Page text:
As the craft-spirits industry expands and gains prominence nationwide, there has been an accompanying increase in scrutiny by building and fire officials. The applicable codes are often not well understood, not only by members of the distilling community, but also by agencies regulating it. The regulations are complicated, lengthy and sometimes contradictory. As a result, compliance with the regulations can be very expensive. For those considering starting or expanding a distillery, or for those under increased scrutiny from local officials, it is essential to understand the basics of the applicable regulations.
To get an idea of the breadth of regulations spread across thousands of pages, we will examine the differences in the ways the codes apply to two contrasting Oregon distillery projects—House Spirits Distillery in Portland and Branch Point Distillery in Dayton. The former is a high-volume distillery in an urban environment, and the latter is a one-man operation in a rural setting.
Looking at these two examples, though far from an exhaustive review, will reveal some of the basic regulatory concepts applicable to craft distilleries.
Founded in 2004, House Spirits Distillery was, by early 2013, bursting at its seams. Sales of Aviation Gin had taken off and production of Westward Whiskey had expanded to the point where a much larger facility was needed. The company Co-founder Christian Krogstad wished to remain in the Portland industrial district where its existing distillery was located. A former three-sided storage shed was selected, and the process of transforming it into a functional distillery building began.
At about the same time, Portland neurologist Steven Day was making plans to begin a second career making whiskey, grain to glass. The decision to start a distillery was born out of his love for whiskey and his desire to use his background in organic and bio chemistry to a creative end. He purchased land in the Willamette Valley wine region, outside of Portland, where thriving wine tourism would likely drive traffic to his door. A new building would be constructed to include two pot stills, a brew house and tasting room, while an existing barn was designated for barrel storage. Day intended Branch Point to be, as much as possible, a one-man operation.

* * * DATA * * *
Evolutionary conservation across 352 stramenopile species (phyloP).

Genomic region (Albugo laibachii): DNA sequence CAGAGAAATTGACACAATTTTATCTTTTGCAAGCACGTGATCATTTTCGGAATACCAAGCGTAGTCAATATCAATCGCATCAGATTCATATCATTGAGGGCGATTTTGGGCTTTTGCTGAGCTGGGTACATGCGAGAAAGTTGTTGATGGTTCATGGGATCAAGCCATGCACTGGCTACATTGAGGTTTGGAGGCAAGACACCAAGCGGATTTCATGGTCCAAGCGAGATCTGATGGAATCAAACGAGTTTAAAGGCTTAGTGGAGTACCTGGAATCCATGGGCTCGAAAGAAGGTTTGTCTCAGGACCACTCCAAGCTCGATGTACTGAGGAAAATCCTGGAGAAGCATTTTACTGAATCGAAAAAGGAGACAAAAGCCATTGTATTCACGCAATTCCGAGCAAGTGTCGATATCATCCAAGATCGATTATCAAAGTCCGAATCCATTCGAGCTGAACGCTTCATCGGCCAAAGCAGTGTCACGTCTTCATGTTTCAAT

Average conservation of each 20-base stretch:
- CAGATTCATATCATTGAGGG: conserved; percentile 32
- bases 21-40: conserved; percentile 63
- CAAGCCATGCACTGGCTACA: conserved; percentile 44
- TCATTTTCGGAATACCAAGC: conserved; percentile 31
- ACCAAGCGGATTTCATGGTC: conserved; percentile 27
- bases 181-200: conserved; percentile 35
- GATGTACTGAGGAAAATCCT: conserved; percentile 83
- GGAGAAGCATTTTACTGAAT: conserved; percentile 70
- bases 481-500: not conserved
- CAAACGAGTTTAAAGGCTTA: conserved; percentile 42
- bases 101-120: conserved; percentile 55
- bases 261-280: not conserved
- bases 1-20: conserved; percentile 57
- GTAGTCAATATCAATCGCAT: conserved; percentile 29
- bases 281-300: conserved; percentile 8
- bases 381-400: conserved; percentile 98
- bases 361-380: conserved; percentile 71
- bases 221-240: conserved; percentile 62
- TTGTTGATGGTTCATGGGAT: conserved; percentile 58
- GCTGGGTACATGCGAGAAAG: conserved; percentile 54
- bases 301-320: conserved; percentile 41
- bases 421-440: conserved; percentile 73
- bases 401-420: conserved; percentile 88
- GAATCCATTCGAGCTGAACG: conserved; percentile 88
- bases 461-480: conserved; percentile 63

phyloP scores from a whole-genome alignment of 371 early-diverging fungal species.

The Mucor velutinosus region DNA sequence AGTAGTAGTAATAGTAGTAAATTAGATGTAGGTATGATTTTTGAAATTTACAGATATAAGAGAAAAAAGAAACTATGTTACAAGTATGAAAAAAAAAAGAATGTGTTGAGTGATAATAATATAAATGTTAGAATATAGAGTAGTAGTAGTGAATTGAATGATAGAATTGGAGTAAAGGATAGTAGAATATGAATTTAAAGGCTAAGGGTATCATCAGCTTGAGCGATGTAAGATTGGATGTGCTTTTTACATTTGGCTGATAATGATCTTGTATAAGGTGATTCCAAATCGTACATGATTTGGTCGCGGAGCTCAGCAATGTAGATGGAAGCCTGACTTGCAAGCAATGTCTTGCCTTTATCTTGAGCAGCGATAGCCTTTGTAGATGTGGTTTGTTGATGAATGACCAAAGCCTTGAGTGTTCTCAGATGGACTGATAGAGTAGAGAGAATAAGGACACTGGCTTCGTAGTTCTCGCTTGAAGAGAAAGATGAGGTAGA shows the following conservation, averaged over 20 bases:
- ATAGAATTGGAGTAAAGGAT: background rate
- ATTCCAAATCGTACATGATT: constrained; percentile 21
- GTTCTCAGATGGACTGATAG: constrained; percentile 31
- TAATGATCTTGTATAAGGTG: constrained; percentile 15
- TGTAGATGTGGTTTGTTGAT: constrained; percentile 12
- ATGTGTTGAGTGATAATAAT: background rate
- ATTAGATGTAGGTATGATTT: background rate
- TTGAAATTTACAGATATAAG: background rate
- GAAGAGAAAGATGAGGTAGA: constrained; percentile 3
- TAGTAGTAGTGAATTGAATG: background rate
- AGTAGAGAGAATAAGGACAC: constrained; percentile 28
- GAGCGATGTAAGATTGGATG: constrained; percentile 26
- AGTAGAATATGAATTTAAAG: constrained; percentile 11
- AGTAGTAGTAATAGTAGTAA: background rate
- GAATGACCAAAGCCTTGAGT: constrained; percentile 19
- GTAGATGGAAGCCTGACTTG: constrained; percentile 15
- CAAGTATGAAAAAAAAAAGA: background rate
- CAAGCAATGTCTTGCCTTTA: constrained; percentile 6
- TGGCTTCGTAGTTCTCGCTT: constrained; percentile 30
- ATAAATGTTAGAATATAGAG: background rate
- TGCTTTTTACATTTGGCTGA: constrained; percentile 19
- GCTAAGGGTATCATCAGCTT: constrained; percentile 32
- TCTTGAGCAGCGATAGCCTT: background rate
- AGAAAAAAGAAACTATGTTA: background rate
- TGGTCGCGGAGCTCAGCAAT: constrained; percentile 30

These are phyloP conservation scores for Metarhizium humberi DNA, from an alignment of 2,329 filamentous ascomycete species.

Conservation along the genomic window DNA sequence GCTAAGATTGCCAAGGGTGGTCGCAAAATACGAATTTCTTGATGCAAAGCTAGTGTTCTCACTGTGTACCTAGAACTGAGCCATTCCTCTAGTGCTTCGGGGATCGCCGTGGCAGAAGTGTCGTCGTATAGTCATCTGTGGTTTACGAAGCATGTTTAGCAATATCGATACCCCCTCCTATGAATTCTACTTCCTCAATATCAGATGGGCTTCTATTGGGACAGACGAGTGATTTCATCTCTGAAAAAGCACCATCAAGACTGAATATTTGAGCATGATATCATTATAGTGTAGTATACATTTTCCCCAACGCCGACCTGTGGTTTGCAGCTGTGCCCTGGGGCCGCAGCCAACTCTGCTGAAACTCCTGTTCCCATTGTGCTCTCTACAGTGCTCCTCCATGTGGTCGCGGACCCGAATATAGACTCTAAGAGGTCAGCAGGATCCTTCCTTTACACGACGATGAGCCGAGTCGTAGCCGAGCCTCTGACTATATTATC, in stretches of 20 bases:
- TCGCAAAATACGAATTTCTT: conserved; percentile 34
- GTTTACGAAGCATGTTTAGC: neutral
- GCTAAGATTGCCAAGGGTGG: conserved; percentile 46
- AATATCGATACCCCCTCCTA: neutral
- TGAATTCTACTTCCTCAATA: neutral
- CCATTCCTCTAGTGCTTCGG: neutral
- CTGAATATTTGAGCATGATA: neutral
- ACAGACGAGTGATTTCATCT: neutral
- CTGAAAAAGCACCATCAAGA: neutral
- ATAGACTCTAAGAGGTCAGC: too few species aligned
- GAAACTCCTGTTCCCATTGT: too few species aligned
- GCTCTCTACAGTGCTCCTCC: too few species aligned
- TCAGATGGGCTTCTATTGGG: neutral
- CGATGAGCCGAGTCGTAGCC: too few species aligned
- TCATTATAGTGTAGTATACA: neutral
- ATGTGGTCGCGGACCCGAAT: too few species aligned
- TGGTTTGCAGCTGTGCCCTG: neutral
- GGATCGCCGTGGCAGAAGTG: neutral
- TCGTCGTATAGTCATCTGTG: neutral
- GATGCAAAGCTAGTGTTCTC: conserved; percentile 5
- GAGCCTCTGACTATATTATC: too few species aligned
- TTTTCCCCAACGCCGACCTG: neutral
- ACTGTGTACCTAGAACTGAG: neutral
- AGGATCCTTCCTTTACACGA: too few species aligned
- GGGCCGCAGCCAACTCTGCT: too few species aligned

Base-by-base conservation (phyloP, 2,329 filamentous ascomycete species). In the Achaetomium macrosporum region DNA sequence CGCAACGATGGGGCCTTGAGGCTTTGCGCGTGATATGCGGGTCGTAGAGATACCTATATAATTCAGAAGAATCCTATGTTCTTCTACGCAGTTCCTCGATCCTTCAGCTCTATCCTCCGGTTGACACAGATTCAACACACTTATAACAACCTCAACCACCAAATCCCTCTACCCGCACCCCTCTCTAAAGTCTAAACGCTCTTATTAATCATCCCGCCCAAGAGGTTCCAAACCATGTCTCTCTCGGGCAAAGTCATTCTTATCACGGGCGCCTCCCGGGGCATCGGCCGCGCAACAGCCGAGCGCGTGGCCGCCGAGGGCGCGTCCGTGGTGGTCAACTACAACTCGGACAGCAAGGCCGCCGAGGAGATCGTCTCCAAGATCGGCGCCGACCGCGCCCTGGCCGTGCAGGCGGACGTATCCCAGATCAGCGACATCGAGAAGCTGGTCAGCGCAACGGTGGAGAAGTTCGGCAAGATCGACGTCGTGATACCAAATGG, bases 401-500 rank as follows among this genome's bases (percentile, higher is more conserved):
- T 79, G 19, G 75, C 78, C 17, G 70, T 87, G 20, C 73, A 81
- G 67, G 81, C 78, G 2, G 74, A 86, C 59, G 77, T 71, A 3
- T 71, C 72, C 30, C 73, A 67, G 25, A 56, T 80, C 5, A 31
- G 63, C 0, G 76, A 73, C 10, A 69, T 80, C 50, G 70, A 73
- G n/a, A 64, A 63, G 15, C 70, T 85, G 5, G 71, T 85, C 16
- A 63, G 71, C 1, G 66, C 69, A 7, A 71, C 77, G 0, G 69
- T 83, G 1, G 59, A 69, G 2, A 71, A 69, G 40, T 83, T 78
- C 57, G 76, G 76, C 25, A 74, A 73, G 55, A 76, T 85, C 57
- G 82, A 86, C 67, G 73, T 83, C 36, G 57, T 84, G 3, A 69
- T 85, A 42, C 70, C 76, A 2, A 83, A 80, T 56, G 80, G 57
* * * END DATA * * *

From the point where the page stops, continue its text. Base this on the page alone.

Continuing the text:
The relevant Oregon codes are the same in both locations and are based on amended versions of the International Building Code (IBC) and the International Fire Code (IFC). In addition, there are many other applicable codes and standards, the most important being the National Fire Protection Agency’s Flammable and Combustible Liquids Code (NFPA 30).
While both facilities share some important similarities—both produce whiskey, use Vendome pot stills and utilize buildings of humble origin—they differ significantly in production capacity. House Spirits is one of the largest craft distillers on the West Coast and makes a variety of spirits. Branch Point makes only whiskey in small quantities. As a result, each distillery had a different code-compliance path to follow. The first step, on both paths, was to prepare a document describing the entire production process, including the percentage of alcohol by volume and amount of spirits contained in each tank and still.
Occupancy and the Maximum Allowed Quantity